Posts Tagged Sunrise

Kinsee to Kaintsee

Well, you know photographers are supposed to get up in the middle of the night to find sunrise, then stay up till after dark to capture sunset. Makes sense, it’s when the best light occurs. Generally speaking I’m not a very good early riser. I figure if I get up in the morning the whole world owes me something. Here’s an example of how it pays off (click on the images to view them):

Dead Horse Point, Sunrise

Dead Horse Point Sunrise

Dead Horse Point Sunrise

 

And here’s an example of why you should hang around for the afternoon light:

Fisher Towers, Sunset

Fisher Towers Susnet

Fisher Towers Susnet

 

More to follow,

Bob

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I’m Incorrigible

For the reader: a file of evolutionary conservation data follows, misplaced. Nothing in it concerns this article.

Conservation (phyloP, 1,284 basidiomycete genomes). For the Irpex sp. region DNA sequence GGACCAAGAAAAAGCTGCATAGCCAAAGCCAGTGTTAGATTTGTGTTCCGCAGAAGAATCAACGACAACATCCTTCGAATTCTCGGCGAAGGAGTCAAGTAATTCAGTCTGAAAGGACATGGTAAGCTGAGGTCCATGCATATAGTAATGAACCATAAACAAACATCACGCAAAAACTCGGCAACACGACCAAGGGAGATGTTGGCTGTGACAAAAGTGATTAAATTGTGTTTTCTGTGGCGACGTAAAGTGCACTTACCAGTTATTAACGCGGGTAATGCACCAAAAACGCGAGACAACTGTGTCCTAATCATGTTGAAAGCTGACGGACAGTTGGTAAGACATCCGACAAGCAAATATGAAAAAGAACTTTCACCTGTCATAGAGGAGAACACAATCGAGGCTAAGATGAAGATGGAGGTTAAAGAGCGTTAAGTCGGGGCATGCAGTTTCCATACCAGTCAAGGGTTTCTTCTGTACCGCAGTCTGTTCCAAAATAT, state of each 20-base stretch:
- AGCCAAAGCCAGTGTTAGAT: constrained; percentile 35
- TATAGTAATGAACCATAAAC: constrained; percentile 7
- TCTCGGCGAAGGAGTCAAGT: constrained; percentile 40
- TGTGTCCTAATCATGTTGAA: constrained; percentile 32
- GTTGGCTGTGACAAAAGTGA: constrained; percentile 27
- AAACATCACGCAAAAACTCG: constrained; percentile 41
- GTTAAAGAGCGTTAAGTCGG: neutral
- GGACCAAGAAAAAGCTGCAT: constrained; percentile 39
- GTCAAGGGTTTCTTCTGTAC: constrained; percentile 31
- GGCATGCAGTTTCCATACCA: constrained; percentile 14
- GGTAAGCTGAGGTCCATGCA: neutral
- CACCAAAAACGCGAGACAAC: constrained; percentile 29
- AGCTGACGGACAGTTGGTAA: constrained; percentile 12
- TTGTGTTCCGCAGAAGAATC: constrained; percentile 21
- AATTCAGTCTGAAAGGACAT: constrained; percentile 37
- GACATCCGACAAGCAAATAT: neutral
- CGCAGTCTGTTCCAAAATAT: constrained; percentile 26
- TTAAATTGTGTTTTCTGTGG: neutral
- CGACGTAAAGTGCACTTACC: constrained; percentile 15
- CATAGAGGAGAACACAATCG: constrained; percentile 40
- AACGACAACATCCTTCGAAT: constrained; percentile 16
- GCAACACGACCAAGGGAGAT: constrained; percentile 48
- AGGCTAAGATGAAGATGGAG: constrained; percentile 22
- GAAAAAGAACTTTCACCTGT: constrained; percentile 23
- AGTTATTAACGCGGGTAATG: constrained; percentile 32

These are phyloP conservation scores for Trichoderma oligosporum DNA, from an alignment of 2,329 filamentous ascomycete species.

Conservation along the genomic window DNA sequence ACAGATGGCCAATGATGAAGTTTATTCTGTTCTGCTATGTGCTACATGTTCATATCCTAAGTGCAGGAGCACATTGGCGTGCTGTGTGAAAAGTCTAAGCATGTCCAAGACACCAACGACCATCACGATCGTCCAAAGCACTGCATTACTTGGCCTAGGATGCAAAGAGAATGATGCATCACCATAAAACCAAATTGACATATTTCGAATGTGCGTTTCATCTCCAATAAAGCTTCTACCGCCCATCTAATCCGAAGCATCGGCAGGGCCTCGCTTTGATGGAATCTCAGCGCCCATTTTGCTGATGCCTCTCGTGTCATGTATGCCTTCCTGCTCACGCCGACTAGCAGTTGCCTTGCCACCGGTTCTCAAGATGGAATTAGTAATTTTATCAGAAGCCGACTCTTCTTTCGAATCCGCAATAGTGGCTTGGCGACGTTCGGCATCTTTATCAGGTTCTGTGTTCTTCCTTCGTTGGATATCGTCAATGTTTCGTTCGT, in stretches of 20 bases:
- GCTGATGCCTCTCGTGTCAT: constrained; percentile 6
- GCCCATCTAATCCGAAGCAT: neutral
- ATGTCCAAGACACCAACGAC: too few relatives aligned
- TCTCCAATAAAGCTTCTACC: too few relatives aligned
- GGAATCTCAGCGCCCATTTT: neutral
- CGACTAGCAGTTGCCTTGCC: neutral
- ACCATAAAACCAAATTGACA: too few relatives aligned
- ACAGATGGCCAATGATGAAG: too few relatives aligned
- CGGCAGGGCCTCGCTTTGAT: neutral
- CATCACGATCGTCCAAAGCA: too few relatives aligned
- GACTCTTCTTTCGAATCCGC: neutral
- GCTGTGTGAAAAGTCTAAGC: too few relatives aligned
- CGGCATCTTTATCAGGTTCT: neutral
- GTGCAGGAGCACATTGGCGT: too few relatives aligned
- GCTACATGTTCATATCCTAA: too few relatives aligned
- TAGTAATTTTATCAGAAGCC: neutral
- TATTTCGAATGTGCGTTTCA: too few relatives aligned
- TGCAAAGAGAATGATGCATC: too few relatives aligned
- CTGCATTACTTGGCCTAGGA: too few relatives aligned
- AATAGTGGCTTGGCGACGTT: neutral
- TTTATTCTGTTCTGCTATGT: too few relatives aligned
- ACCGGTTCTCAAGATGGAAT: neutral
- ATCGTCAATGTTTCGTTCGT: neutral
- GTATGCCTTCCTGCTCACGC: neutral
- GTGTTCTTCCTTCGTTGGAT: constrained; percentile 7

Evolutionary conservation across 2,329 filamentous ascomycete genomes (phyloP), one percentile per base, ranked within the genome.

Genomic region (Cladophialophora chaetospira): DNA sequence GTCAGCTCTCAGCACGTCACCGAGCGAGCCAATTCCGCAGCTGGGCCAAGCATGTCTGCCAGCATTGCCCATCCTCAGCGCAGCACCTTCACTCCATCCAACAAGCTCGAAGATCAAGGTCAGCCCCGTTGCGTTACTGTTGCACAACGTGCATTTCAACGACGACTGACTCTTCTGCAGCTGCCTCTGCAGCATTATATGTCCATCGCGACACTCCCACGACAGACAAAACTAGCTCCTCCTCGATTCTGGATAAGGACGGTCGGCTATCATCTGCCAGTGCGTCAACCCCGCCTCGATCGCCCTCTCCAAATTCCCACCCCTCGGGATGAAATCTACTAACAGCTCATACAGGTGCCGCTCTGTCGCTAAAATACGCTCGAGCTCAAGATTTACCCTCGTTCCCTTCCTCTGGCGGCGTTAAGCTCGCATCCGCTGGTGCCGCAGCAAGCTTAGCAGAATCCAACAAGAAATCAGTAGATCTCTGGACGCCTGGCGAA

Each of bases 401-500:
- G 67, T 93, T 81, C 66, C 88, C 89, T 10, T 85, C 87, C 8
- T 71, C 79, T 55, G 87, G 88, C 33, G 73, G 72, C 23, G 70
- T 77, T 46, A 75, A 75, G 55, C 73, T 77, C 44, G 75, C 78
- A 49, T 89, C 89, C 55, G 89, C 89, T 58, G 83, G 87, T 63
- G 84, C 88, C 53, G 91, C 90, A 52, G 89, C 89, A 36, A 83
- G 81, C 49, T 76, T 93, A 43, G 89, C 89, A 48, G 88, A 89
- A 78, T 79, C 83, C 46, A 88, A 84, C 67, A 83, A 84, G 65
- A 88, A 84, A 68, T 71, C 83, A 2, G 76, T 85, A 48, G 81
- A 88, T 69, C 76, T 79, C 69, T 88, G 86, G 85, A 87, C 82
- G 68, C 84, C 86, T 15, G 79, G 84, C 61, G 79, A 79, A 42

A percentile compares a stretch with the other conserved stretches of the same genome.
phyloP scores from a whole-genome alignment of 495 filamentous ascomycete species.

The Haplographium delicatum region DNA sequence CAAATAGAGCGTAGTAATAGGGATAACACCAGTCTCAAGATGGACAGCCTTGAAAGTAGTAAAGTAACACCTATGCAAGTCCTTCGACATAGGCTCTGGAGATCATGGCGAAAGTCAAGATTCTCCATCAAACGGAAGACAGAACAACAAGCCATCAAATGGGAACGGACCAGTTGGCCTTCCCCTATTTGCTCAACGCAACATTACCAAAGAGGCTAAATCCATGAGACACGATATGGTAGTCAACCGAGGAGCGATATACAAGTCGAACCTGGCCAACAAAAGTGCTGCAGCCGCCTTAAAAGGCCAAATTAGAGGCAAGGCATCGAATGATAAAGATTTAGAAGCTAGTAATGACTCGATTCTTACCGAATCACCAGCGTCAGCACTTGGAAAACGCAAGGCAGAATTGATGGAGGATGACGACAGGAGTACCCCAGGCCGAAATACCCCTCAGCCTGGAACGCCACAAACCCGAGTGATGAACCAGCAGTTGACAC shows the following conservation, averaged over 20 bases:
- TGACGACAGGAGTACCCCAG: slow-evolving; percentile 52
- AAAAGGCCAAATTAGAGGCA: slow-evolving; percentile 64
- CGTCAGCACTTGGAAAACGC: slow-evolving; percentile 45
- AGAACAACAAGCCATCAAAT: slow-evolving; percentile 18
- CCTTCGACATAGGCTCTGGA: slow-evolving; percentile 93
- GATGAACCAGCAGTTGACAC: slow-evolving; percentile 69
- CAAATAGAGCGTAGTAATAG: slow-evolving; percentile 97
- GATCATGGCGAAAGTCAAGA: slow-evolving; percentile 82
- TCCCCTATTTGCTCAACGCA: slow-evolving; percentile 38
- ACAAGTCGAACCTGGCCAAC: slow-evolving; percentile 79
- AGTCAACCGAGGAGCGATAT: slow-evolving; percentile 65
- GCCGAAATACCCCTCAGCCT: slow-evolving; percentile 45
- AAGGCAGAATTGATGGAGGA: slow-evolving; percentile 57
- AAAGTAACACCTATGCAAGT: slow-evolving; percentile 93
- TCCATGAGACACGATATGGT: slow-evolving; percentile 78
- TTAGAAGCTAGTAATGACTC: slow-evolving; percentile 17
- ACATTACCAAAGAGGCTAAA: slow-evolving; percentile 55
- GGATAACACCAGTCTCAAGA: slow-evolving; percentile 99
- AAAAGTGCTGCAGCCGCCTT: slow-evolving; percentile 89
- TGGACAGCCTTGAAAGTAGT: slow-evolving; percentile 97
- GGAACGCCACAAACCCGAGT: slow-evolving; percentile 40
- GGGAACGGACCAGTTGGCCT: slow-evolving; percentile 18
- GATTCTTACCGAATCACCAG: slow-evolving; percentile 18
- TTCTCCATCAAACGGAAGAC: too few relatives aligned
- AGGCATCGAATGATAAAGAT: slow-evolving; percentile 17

I had to head back to Laramie a day early and wanted to start early in the day. I figured if I got back at a decent time I’d be able to get some rest and have a little time to decompress. I had no plans to stop at Factory Butte. After all, we had already been there for a hike and I managed not to take any photos of the monolith. One day at a time is what it takes to break an addiction and photographing the Butte is truly my worst habit.

I headed out on Highway 24 before dawn (easy when daylight savings time rears its ugly head), and thought I’d make it past the Butte before the light got good. No way. Here’s what I was compelled to stop and shoot:

The light was pretty good, but the only light that was hitting the butte was reflected from the clouds. The sky was pretty dramatic, so I thought a black-and-white would do it justice.

Factory Butte Sunrise 1